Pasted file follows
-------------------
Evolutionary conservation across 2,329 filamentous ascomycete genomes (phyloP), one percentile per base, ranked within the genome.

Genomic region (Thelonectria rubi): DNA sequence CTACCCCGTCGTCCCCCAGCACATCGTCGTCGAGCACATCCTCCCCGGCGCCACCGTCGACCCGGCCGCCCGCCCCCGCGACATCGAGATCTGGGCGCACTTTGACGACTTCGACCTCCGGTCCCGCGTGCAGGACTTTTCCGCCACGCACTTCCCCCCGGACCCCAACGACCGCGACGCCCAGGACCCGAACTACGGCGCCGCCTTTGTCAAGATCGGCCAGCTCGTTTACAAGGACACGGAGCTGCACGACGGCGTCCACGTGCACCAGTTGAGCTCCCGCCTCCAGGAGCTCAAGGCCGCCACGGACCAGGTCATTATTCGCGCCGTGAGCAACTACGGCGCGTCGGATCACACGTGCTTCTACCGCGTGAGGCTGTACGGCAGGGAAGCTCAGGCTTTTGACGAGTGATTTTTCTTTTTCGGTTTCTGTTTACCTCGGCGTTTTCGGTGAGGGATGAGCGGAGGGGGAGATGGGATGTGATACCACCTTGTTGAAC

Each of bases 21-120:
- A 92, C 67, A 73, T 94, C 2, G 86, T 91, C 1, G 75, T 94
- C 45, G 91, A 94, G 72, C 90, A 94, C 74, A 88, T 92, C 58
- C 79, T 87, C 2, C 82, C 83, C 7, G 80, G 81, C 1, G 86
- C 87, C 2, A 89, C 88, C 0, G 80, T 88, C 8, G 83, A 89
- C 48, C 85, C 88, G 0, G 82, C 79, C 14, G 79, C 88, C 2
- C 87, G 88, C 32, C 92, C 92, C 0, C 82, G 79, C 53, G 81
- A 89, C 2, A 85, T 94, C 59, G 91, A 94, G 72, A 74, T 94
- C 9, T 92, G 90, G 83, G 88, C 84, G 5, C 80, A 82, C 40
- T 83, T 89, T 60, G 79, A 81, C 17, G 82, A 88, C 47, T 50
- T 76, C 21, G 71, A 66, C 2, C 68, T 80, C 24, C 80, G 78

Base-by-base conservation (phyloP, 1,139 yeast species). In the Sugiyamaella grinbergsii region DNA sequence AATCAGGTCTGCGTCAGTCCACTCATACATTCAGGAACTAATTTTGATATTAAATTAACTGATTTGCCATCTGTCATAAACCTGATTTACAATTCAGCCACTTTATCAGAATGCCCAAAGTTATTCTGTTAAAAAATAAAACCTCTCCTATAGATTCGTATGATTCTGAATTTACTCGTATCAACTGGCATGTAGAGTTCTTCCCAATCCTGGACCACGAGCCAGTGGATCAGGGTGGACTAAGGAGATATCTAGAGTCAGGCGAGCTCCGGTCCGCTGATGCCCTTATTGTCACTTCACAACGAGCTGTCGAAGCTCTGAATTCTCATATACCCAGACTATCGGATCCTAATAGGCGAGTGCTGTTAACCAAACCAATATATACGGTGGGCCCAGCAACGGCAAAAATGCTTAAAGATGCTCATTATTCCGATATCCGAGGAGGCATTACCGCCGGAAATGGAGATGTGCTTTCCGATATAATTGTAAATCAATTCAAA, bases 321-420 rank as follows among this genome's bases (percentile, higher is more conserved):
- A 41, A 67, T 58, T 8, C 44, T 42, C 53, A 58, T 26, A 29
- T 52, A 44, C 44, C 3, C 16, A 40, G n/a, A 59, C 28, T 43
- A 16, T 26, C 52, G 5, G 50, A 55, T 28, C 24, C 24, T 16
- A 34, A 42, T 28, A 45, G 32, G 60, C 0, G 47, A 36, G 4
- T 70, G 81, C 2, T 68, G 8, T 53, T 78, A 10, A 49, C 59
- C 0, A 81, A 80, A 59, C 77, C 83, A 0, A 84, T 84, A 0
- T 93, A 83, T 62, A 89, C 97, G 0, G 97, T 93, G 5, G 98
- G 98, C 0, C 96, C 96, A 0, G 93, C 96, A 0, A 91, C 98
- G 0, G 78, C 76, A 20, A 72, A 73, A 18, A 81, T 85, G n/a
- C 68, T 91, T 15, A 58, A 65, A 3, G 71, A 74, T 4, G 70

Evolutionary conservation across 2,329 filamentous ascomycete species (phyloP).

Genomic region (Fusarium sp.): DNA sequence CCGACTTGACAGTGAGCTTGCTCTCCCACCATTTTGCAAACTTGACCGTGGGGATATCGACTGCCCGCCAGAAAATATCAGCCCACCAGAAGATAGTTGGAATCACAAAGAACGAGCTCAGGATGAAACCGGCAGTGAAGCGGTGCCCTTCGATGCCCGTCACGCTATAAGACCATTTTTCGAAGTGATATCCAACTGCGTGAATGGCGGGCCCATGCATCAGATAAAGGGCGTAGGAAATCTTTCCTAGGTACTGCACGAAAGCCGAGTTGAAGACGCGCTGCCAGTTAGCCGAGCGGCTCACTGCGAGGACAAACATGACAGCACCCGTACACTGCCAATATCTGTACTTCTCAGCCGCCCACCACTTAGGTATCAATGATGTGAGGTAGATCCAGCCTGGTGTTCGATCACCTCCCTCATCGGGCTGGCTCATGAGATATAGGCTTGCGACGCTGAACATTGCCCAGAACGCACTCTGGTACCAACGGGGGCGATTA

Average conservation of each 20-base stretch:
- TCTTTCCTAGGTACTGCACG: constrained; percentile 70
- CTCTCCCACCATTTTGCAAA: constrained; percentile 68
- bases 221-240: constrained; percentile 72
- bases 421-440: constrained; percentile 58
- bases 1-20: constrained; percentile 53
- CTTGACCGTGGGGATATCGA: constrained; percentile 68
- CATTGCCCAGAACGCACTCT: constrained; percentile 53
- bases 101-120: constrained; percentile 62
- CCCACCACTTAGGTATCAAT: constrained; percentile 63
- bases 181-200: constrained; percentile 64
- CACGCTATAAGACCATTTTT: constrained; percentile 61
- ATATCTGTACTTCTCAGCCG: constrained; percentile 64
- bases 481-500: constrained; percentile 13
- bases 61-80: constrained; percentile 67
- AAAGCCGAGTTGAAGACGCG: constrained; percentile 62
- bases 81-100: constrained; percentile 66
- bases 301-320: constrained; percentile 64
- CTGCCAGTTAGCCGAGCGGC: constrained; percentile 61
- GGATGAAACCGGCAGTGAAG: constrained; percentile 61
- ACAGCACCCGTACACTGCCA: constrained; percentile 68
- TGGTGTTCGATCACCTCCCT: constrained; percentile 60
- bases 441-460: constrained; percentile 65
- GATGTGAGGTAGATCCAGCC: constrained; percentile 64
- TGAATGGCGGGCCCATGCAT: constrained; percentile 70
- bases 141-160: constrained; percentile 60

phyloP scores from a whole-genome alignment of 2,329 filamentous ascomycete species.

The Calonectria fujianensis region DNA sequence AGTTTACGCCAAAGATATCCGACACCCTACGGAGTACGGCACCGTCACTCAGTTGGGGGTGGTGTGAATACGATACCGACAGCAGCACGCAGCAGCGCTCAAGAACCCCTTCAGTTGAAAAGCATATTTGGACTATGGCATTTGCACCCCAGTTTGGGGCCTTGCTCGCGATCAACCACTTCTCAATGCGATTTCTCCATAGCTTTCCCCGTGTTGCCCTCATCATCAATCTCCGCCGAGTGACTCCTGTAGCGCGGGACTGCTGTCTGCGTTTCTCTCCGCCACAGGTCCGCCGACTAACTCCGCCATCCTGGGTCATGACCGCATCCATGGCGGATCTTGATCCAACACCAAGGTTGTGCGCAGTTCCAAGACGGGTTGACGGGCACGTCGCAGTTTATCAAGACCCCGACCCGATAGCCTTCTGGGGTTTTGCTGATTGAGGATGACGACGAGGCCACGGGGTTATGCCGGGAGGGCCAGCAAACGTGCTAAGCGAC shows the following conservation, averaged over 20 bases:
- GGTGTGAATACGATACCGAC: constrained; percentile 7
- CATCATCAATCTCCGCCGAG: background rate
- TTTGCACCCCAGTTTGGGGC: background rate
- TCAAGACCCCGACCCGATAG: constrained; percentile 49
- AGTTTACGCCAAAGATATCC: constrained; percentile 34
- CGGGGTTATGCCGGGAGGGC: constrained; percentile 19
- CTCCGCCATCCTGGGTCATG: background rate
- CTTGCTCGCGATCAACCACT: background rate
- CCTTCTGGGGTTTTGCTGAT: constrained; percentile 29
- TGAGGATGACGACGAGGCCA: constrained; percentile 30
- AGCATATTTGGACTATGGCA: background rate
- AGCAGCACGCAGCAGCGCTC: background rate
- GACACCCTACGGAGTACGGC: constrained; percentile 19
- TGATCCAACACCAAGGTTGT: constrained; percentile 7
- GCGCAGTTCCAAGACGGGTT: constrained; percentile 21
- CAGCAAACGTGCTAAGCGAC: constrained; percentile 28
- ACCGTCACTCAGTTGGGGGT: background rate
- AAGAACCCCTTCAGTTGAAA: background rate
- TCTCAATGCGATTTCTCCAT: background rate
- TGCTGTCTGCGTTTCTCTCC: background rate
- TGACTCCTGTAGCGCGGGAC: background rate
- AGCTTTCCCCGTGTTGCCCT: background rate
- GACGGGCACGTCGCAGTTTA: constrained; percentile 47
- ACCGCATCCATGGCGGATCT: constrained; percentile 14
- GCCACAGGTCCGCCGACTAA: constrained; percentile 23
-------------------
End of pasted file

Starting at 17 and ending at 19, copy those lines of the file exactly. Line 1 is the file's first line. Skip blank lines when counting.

- A 16, T 26, C 52, G 5, G 50, A 55, T 28, C 24, C 24, T 16
- A 34, A 42, T 28, A 45, G 32, G 60, C 0, G 47, A 36, G 4
- T 70, G 81, C 2, T 68, G 8, T 53, T 78, A 10, A 49, C 59